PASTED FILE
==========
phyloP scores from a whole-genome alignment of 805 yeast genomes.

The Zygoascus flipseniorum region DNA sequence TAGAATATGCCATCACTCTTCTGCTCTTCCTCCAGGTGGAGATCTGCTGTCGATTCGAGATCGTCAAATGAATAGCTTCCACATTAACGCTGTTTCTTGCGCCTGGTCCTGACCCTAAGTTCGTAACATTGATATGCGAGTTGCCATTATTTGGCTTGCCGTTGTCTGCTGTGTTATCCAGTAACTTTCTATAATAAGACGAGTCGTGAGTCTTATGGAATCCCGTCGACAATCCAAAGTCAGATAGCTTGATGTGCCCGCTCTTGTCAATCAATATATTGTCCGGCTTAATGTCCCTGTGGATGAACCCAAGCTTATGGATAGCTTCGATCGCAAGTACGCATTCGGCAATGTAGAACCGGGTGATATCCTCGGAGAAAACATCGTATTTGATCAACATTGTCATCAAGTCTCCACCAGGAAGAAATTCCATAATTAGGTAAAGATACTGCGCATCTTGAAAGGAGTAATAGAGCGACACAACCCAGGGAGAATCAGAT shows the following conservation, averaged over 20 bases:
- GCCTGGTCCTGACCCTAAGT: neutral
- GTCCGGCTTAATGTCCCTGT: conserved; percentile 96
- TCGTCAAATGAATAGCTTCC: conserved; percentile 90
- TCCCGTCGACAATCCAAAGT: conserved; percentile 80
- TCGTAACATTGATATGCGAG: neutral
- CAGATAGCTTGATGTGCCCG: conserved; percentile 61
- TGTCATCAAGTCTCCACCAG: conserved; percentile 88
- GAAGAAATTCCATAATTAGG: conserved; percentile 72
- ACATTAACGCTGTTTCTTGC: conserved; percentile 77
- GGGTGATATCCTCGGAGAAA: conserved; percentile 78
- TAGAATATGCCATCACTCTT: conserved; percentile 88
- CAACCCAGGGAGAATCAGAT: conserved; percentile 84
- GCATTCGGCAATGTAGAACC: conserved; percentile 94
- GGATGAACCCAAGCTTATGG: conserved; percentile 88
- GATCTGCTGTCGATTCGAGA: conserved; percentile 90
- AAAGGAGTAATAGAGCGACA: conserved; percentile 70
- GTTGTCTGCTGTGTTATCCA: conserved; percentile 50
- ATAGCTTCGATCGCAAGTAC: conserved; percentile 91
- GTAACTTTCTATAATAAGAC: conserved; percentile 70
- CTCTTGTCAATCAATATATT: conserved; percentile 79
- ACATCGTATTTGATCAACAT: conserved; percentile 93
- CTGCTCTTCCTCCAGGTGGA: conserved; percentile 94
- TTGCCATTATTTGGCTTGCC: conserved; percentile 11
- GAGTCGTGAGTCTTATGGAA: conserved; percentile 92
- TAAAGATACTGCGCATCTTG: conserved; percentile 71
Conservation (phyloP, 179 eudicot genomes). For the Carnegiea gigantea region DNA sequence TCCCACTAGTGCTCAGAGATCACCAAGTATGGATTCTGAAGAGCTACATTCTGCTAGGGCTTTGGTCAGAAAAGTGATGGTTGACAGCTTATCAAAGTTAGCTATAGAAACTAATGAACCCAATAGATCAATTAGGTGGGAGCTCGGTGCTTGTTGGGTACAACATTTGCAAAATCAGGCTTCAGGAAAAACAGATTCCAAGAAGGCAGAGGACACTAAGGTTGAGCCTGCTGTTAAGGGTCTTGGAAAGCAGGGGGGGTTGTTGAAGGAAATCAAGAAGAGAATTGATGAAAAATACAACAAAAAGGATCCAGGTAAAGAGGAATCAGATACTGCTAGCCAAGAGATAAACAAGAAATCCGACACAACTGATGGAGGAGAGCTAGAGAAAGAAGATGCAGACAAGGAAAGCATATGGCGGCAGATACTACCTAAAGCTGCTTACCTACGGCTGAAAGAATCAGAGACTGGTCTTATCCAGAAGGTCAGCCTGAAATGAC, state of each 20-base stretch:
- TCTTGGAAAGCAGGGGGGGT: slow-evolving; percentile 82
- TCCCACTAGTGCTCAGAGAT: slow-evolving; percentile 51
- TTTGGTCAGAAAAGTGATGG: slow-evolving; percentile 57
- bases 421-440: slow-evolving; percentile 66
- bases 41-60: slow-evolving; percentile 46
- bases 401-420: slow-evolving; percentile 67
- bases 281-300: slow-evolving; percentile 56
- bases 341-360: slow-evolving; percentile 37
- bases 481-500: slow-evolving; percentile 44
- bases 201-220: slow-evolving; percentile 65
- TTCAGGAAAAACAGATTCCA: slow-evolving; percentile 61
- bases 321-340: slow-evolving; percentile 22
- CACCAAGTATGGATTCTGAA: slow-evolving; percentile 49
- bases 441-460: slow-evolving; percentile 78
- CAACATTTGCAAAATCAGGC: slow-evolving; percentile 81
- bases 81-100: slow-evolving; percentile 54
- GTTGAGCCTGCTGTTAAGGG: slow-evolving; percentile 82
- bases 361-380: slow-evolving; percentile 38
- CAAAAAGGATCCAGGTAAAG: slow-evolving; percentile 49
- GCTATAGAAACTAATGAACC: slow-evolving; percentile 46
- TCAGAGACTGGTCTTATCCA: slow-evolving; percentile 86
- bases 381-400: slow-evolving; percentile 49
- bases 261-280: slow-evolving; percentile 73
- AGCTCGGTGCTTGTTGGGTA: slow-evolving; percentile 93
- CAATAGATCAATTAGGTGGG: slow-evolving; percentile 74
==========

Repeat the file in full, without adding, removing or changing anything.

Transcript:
phyloP scores from a whole-genome alignment of 805 yeast genomes.

The Zygoascus flipseniorum region DNA sequence TAGAATATGCCATCACTCTTCTGCTCTTCCTCCAGGTGGAGATCTGCTGTCGATTCGAGATCGTCAAATGAATAGCTTCCACATTAACGCTGTTTCTTGCGCCTGGTCCTGACCCTAAGTTCGTAACATTGATATGCGAGTTGCCATTATTTGGCTTGCCGTTGTCTGCTGTGTTATCCAGTAACTTTCTATAATAAGACGAGTCGTGAGTCTTATGGAATCCCGTCGACAATCCAAAGTCAGATAGCTTGATGTGCCCGCTCTTGTCAATCAATATATTGTCCGGCTTAATGTCCCTGTGGATGAACCCAAGCTTATGGATAGCTTCGATCGCAAGTACGCATTCGGCAATGTAGAACCGGGTGATATCCTCGGAGAAAACATCGTATTTGATCAACATTGTCATCAAGTCTCCACCAGGAAGAAATTCCATAATTAGGTAAAGATACTGCGCATCTTGAAAGGAGTAATAGAGCGACACAACCCAGGGAGAATCAGAT shows the following conservation, averaged over 20 bases:
- GCCTGGTCCTGACCCTAAGT: neutral
- GTCCGGCTTAATGTCCCTGT: conserved; percentile 96
- TCGTCAAATGAATAGCTTCC: conserved; percentile 90
- TCCCGTCGACAATCCAAAGT: conserved; percentile 80
- TCGTAACATTGATATGCGAG: neutral
- CAGATAGCTTGATGTGCCCG: conserved; percentile 61
- TGTCATCAAGTCTCCACCAG: conserved; percentile 88
- GAAGAAATTCCATAATTAGG: conserved; percentile 72
- ACATTAACGCTGTTTCTTGC: conserved; percentile 77
- GGGTGATATCCTCGGAGAAA: conserved; percentile 78
- TAGAATATGCCATCACTCTT: conserved; percentile 88
- CAACCCAGGGAGAATCAGAT: conserved; percentile 84
- GCATTCGGCAATGTAGAACC: conserved; percentile 94
- GGATGAACCCAAGCTTATGG: conserved; percentile 88
- GATCTGCTGTCGATTCGAGA: conserved; percentile 90
- AAAGGAGTAATAGAGCGACA: conserved; percentile 70
- GTTGTCTGCTGTGTTATCCA: conserved; percentile 50
- ATAGCTTCGATCGCAAGTAC: conserved; percentile 91
- GTAACTTTCTATAATAAGAC: conserved; percentile 70
- CTCTTGTCAATCAATATATT: conserved; percentile 79
- ACATCGTATTTGATCAACAT: conserved; percentile 93
- CTGCTCTTCCTCCAGGTGGA: conserved; percentile 94
- TTGCCATTATTTGGCTTGCC: conserved; percentile 11
- GAGTCGTGAGTCTTATGGAA: conserved; percentile 92
- TAAAGATACTGCGCATCTTG: conserved; percentile 71
Conservation (phyloP, 179 eudicot genomes). For the Carnegiea gigantea region DNA sequence TCCCACTAGTGCTCAGAGATCACCAAGTATGGATTCTGAAGAGCTACATTCTGCTAGGGCTTTGGTCAGAAAAGTGATGGTTGACAGCTTATCAAAGTTAGCTATAGAAACTAATGAACCCAATAGATCAATTAGGTGGGAGCTCGGTGCTTGTTGGGTACAACATTTGCAAAATCAGGCTTCAGGAAAAACAGATTCCAAGAAGGCAGAGGACACTAAGGTTGAGCCTGCTGTTAAGGGTCTTGGAAAGCAGGGGGGGTTGTTGAAGGAAATCAAGAAGAGAATTGATGAAAAATACAACAAAAAGGATCCAGGTAAAGAGGAATCAGATACTGCTAGCCAAGAGATAAACAAGAAATCCGACACAACTGATGGAGGAGAGCTAGAGAAAGAAGATGCAGACAAGGAAAGCATATGGCGGCAGATACTACCTAAAGCTGCTTACCTACGGCTGAAAGAATCAGAGACTGGTCTTATCCAGAAGGTCAGCCTGAAATGAC, state of each 20-base stretch:
- TCTTGGAAAGCAGGGGGGGT: slow-evolving; percentile 82
- TCCCACTAGTGCTCAGAGAT: slow-evolving; percentile 51
- TTTGGTCAGAAAAGTGATGG: slow-evolving; percentile 57
- bases 421-440: slow-evolving; percentile 66
- bases 41-60: slow-evolving; percentile 46
- bases 401-420: slow-evolving; percentile 67
- bases 281-300: slow-evolving; percentile 56
- bases 341-360: slow-evolving; percentile 37
- bases 481-500: slow-evolving; percentile 44
- bases 201-220: slow-evolving; percentile 65
- TTCAGGAAAAACAGATTCCA: slow-evolving; percentile 61
- bases 321-340: slow-evolving; percentile 22
- CACCAAGTATGGATTCTGAA: slow-evolving; percentile 49
- bases 441-460: slow-evolving; percentile 78
- CAACATTTGCAAAATCAGGC: slow-evolving; percentile 81
- bases 81-100: slow-evolving; percentile 54
- GTTGAGCCTGCTGTTAAGGG: slow-evolving; percentile 82
- bases 361-380: slow-evolving; percentile 38
- CAAAAAGGATCCAGGTAAAG: slow-evolving; percentile 49
- GCTATAGAAACTAATGAACC: slow-evolving; percentile 46
- TCAGAGACTGGTCTTATCCA: slow-evolving; percentile 86
- bases 381-400: slow-evolving; percentile 49
- bases 261-280: slow-evolving; percentile 73
- AGCTCGGTGCTTGTTGGGTA: slow-evolving; percentile 93
- CAATAGATCAATTAGGTGGG: slow-evolving; percentile 74